My desire to knit a flower has been germinating every since I first picked up the Knifty Knitter flower loom and last night the idea came into full bloom. When I went to bed and couldn't sleep, I tried counting sheep, but it only made me think of yarn. The next thing I knew I was playing with my flower loom. I had been toying with the idea of using the drawstring cast on to create the center of a flower after using it with the Easter egg pattern. Then when I used the I-cord stitch for the scalloped rim on the jellybean basket, I decided it looked a lot like flower petals, so I set to work to test my theory. The large sunflower above was the results of my runaway imagination. After completing the sunflower, I went to sleep dreaming of other possibilities and more flowers.
Today ended up being "car trip" day, which means time to loom knit. I tested various looms and changed the number of rows each time. The picture below shows the flowers I made during the car trip pictured with it's corresponding loom, along with the "bedtime" sunflower. The daisy & black-eyed Susan were made with the spool loom: the daisy on the eight peg end and the black-eyed Susan on the five peg end. The large daisy and the sunflower were made on the twelve peg flower loom.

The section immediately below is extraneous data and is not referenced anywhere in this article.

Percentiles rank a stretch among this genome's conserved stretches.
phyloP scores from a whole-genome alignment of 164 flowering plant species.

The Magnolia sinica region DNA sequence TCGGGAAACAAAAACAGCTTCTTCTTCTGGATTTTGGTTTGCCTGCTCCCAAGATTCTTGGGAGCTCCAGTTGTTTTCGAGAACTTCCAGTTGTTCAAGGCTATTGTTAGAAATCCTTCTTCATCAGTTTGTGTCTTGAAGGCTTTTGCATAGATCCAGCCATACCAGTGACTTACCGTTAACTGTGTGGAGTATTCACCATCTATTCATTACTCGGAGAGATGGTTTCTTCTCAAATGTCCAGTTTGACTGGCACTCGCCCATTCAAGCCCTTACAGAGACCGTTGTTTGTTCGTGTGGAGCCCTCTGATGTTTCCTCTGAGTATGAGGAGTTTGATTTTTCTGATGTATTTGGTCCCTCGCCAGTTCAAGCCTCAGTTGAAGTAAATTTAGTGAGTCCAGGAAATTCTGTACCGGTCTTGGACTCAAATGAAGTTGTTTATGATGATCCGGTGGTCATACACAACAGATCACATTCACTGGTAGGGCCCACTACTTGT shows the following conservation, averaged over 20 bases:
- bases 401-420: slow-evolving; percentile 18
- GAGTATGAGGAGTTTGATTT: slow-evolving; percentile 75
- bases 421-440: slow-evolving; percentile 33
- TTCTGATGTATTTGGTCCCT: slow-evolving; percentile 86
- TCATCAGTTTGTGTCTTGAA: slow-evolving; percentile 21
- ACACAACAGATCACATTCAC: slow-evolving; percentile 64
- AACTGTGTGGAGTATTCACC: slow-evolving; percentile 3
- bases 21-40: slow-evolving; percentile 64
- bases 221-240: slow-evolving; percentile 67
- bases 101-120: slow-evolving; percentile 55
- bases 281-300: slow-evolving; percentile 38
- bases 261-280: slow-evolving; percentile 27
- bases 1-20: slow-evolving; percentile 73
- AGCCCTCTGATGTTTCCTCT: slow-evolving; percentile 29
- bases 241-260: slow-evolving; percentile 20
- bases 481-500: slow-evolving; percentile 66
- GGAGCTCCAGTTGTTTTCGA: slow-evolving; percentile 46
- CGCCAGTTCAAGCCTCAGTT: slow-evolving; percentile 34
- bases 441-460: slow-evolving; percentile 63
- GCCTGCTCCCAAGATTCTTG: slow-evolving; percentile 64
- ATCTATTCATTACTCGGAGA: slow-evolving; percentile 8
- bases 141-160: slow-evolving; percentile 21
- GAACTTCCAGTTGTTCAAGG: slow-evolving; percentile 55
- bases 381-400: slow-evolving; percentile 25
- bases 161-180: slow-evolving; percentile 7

I do not recommend the spool loom for your first flower. It's very cumbersome to work with, especially on the five peg end where the inside loom opening is very narrow. The twelve peg flower loom produced the best flowers, but they are also quite large having a four & one-half inch diameter.
How to grow sunflowers on the flower loom
Unfortunately, I'm pressed for time right now and will not be able to write a detailed pattern until I return from vacation at the end of the month. However, you will find the flowers quite easy to make if you are familiar with my drawstring cast on method (see the Easter egg pattern) and the scalloped I-cord stitch trim I used in the little jellybean basket. Do a drawstring cast on using the twelve peg flower loom and two strands of Red Heart worsted weight yarn in brown or your chosen color. Flat knit Rows 1-4 and on Row 5 do e-wrap knit stitches. Cinch the center opening shut by pulling on the initial yarn tail from the drawstring cast on. Pull the yarn tail to the inside and tie off. Change yarn colors to two strands of bright yellow. Row 6 consists of a nine stitch I-cord pattern. On Row 7, lift the ladders from Row 5 to do a hang-hem, then knit the bottom loops over the hang-hem loops. Row 8 is an e-wrap knit stitch row and Row 9 is the flat panel bind off row. End by tying off, securing and trimming all yarn tails.
Experiment on your own using various yarns and modified stitches. Be sure and share pictures of your accomplishments so we can all learn from them. The possibilities are endless.